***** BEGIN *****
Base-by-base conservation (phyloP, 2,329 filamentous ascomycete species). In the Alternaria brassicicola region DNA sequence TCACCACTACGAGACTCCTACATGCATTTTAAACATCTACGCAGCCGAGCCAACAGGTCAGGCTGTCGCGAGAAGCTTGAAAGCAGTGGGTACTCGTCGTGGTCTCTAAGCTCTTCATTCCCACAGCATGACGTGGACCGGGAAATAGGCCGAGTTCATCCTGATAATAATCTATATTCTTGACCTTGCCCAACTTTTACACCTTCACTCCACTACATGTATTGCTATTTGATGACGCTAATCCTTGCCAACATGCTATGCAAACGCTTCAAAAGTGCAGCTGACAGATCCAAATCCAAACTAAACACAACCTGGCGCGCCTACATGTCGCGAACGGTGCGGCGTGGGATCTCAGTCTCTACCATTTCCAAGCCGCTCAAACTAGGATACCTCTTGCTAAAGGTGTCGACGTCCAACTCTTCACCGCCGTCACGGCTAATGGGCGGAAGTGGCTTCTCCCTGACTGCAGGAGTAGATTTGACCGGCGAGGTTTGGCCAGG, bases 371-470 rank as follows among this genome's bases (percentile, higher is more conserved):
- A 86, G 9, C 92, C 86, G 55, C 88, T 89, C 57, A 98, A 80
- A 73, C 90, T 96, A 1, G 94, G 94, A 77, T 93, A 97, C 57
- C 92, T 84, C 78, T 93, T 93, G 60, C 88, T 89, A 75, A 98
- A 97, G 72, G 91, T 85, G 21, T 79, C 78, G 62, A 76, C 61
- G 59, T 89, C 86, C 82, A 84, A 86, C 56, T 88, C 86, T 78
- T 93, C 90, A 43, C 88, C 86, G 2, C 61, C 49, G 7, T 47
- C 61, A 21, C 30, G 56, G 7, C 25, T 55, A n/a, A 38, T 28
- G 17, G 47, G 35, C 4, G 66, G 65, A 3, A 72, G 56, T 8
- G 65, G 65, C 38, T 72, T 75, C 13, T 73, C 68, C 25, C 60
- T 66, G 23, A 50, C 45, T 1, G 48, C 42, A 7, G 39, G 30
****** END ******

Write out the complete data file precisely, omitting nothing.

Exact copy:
Base-by-base conservation (phyloP, 2,329 filamentous ascomycete species). In the Alternaria brassicicola region DNA sequence TCACCACTACGAGACTCCTACATGCATTTTAAACATCTACGCAGCCGAGCCAACAGGTCAGGCTGTCGCGAGAAGCTTGAAAGCAGTGGGTACTCGTCGTGGTCTCTAAGCTCTTCATTCCCACAGCATGACGTGGACCGGGAAATAGGCCGAGTTCATCCTGATAATAATCTATATTCTTGACCTTGCCCAACTTTTACACCTTCACTCCACTACATGTATTGCTATTTGATGACGCTAATCCTTGCCAACATGCTATGCAAACGCTTCAAAAGTGCAGCTGACAGATCCAAATCCAAACTAAACACAACCTGGCGCGCCTACATGTCGCGAACGGTGCGGCGTGGGATCTCAGTCTCTACCATTTCCAAGCCGCTCAAACTAGGATACCTCTTGCTAAAGGTGTCGACGTCCAACTCTTCACCGCCGTCACGGCTAATGGGCGGAAGTGGCTTCTCCCTGACTGCAGGAGTAGATTTGACCGGCGAGGTTTGGCCAGG, bases 371-470 rank as follows among this genome's bases (percentile, higher is more conserved):
- A 86, G 9, C 92, C 86, G 55, C 88, T 89, C 57, A 98, A 80
- A 73, C 90, T 96, A 1, G 94, G 94, A 77, T 93, A 97, C 57
- C 92, T 84, C 78, T 93, T 93, G 60, C 88, T 89, A 75, A 98
- A 97, G 72, G 91, T 85, G 21, T 79, C 78, G 62, A 76, C 61
- G 59, T 89, C 86, C 82, A 84, A 86, C 56, T 88, C 86, T 78
- T 93, C 90, A 43, C 88, C 86, G 2, C 61, C 49, G 7, T 47
- C 61, A 21, C 30, G 56, G 7, C 25, T 55, A n/a, A 38, T 28
- G 17, G 47, G 35, C 4, G 66, G 65, A 3, A 72, G 56, T 8
- G 65, G 65, C 38, T 72, T 75, C 13, T 73, C 68, C 25, C 60
- T 66, G 23, A 50, C 45, T 1, G 48, C 42, A 7, G 39, G 30